"Assuming unbanked customers in India with smartphones will adopt Bitcoin is crazy thinking.” You may be right, I could be overestimating the potential for Bitcoin to catch on among the unbanked. Still, I think it’s not a ludicrous hypothesis. I look at Kenya as an example of mobile cash adoption may happen. In 2007, local telecom company Safaricom launched M-Pesa there, a form of digital cash people can use from their mobile phones. It’s been a massive success, with currently over 20 million using the currency (Kenya population of +15 year olds is 26 million, total population is 43 million). Research by Tavneet Suri and Billy Jack shows that "in 2008 fewer than 20 percent of the population outside the capital living on less than $1.25 per day used M-PESA, but by 2011 this share had steadily expanded to 72 percent.” Kenya has a literacy rate of 78% compared to India’s 74%. Of course, there may be particular factors that I may be overlooking in the case of India, my knowledge of the country is limited.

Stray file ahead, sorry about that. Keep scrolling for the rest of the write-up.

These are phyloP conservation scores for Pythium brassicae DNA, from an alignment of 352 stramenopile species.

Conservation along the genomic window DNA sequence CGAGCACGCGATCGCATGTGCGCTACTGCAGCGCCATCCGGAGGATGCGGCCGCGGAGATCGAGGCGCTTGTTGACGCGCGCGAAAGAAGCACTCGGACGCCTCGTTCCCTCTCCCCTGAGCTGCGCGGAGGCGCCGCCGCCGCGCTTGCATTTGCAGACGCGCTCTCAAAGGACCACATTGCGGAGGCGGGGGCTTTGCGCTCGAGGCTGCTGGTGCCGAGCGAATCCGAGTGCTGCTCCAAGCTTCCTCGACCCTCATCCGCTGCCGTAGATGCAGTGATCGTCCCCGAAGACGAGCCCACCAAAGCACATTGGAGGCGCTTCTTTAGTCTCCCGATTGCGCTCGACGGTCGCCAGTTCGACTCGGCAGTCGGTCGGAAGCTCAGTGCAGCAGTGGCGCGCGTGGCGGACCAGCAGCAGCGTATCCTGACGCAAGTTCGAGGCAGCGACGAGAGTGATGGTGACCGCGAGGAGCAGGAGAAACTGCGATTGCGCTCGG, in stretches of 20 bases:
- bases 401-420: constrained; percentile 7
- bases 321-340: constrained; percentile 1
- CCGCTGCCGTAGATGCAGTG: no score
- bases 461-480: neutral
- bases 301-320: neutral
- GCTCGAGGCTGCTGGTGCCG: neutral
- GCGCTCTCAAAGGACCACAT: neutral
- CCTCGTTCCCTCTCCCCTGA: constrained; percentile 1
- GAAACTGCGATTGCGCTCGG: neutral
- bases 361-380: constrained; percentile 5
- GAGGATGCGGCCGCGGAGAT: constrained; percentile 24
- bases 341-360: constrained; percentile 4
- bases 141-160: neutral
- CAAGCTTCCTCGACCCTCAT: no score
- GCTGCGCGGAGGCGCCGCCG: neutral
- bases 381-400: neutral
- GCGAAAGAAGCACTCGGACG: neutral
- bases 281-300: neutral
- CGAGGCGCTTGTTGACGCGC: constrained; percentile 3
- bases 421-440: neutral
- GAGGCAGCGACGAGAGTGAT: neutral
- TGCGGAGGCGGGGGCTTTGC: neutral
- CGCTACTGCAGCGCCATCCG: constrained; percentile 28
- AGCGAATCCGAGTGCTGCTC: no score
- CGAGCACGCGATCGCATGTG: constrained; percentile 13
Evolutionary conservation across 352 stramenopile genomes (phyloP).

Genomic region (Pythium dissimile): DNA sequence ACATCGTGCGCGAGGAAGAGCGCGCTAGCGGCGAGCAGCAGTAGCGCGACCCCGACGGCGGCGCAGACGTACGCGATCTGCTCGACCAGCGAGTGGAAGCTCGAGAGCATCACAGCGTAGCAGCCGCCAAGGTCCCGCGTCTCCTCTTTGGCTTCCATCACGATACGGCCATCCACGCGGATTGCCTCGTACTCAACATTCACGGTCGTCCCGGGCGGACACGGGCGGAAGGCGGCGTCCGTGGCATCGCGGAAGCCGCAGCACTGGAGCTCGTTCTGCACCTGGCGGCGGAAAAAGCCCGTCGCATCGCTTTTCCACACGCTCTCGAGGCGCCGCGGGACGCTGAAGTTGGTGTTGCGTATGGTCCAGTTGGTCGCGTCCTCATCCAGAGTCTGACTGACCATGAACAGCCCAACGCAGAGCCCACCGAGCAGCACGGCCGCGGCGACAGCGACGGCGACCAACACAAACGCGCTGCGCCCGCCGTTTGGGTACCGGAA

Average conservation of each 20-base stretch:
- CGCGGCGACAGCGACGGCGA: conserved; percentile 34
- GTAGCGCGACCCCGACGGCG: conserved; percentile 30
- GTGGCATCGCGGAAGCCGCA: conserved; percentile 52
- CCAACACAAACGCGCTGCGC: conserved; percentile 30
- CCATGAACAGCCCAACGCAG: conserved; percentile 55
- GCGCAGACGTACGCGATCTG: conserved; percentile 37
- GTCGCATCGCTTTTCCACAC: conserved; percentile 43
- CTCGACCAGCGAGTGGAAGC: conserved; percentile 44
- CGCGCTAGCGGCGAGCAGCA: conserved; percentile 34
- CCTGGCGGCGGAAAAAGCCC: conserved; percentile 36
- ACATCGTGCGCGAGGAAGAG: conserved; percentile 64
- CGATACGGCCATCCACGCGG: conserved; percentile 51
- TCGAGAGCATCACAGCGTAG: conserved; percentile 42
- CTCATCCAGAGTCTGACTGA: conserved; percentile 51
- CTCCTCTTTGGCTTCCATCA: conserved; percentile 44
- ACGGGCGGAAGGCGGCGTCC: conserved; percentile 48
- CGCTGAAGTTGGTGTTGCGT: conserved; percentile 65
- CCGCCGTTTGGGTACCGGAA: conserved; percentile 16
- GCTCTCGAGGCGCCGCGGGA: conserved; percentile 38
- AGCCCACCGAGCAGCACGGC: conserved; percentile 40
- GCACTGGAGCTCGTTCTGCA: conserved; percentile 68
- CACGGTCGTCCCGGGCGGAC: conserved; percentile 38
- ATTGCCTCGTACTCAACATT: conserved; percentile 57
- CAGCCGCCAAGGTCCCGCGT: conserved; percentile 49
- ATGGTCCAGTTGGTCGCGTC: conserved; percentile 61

• TD
    Tuur D. | Contributor
    16 December 2016 @ 21:19
    “What are the risks to Bitcoin in terms of the decision around increasing the blockchain size?” I assume you refer to the block size debate here. The main risk is that we get a controversial hard fork, where one cohort of miners moves to a new version of Bitcoin with bigger blocks, while another cohort stays mining the old 1mb block protocol. Long term the market would sort it out, with one chain gravitating towards very low market value and another towards market dominance (due to the network effect), but short term it would likely cause confusion and a price slump. I think this is an unlikely scenario though, there is little division among the ca. 100 core devs that make up the “Bitcoin core” group, and there’s a broad consensus to move towards a segwit soft-fork with high volume produced on the lightning network, i.e. to keep the block size small for the short to medium term.
  • DS
    David S.